klange changed the topic of #osdev to: Operating System Development || Don't ask to ask---just ask! || For 3+ LoC, use a pastebin (for example https://gist.github.com/) || Stats + Old logs: http://osdev-logs.qzx.com New Logs: https://libera.irclog.whitequark.org/osdev || Visit https://wiki.osdev.org and https://forum.osdev.org || Books: https://wiki.osdev.org/Books
<geist> Clockface: note that when yo usay 'any cpu made in the last 7 years' x86 and everything not x86 are fairly different stories when talking about mode switches
<geist> x86s are a lot faster than they used to be, but mode switching overhead is somewhat higher in general, then say modern arm and riscv cores
<geist> per clock at least
<geist> there's just a lot more work to do on x86, and though they're fast for what they have to do, the microcode still has to do a lot
<mrvn> geist: Do you know how many clock cycles an FIQ takes on ARM or IRQ on ARM64?
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<geist> well depends highly on the core and i thin kthere's an implicit memory barrier so it may end up stalling a bit
<geist> but in general it's like 10s of cycles
<geist> i have measured in the low ns on a reasonably modern core running at a few Ghz
<geist> on OOO cores there is an implicit pipeline stall though, but taking an IRQ out of WFI might be faster
<mrvn> no need to finish the pipeline from WFI state
<geist> right
<geist> it *could* start actually implementing the front part of the interrupt (saving the state, etc) at the time the WFI starts
<mrvn> right, that would be smart
<geist> i dont think it can on modern armv8 because there sa lot of other things that can happen in a WFI but the idea is something like that
<geist> i know of some 8 bit micros that did the same thing. apparently even the original 8086 does an interrupt start at HLT
<geist> it just pauses until the actual event happens
<geist> since all the state written out to the stack is the same if it is written now or in the future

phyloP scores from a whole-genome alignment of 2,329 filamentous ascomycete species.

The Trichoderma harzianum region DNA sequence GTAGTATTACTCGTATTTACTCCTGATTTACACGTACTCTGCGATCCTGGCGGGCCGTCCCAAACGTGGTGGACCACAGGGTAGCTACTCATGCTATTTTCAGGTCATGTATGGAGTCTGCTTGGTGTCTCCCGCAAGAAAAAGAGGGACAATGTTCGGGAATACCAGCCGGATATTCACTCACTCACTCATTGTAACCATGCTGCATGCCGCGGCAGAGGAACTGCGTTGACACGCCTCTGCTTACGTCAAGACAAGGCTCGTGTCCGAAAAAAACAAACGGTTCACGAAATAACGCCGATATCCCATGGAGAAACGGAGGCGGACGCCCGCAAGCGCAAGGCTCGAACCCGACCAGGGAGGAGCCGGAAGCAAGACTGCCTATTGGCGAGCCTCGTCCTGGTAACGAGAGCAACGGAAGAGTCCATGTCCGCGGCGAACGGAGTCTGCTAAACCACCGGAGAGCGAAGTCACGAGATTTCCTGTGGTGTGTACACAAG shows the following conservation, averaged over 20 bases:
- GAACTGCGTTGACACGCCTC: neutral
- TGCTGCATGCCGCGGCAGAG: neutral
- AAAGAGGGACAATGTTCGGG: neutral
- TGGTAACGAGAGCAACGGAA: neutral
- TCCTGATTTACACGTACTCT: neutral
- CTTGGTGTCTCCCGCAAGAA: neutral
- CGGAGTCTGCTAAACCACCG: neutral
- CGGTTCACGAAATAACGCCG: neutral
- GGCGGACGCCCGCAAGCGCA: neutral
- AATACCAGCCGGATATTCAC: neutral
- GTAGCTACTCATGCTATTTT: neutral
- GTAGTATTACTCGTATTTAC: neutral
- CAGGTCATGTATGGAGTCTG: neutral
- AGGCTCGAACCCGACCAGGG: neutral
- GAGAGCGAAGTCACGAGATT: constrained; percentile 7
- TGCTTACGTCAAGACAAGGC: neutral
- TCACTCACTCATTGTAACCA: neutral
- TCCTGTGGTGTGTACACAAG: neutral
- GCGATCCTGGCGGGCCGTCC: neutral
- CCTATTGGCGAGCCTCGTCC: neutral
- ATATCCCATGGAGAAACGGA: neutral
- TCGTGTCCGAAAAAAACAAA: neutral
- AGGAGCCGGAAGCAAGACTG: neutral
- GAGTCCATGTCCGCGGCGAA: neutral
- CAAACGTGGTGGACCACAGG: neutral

<mrvn> it probably runs that so the pipeline gets flushed and such.
<mrvn> the stack should be observable by other cores.
* geist nods
<geist> and possible the mapping could be changed out from underneath it by another core modifying the page tables
<geist> so possible that optimization is no longer feasible
<geist> also could trap into SMM, etc. but original 8086 didn't have this problem
<mrvn> Don't think that would work as the stack should be in the TLB.
<mrvn> You would have to manipulate it so the stack is right at a page border so the next write does a new page walk etc
<mrvn> or INVLPG the stack before HLT
* geist nods
<geist> or at least it's within the architectural spec because you didn't invlpg it
<geist> ie, it conforms to the model of what you should observe
<mrvn> it could also just prepare the write in the write back buffer or something.
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<vin> /join #fosdem2023:fosdem.org
<vin> Oops wrong window!
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<bslsk05> ​fosdem.org: FOSDEM 2023 - Introducing Helios Micokernel
<ddevault> 1 hour :)
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<gog> i am stepping on my stack somehow
<gog> it's making things hard to debug
<moon-child> hmmm
<moon-child> have you tried not doing that?
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<gog> yes
<gog> i figured out how not to do that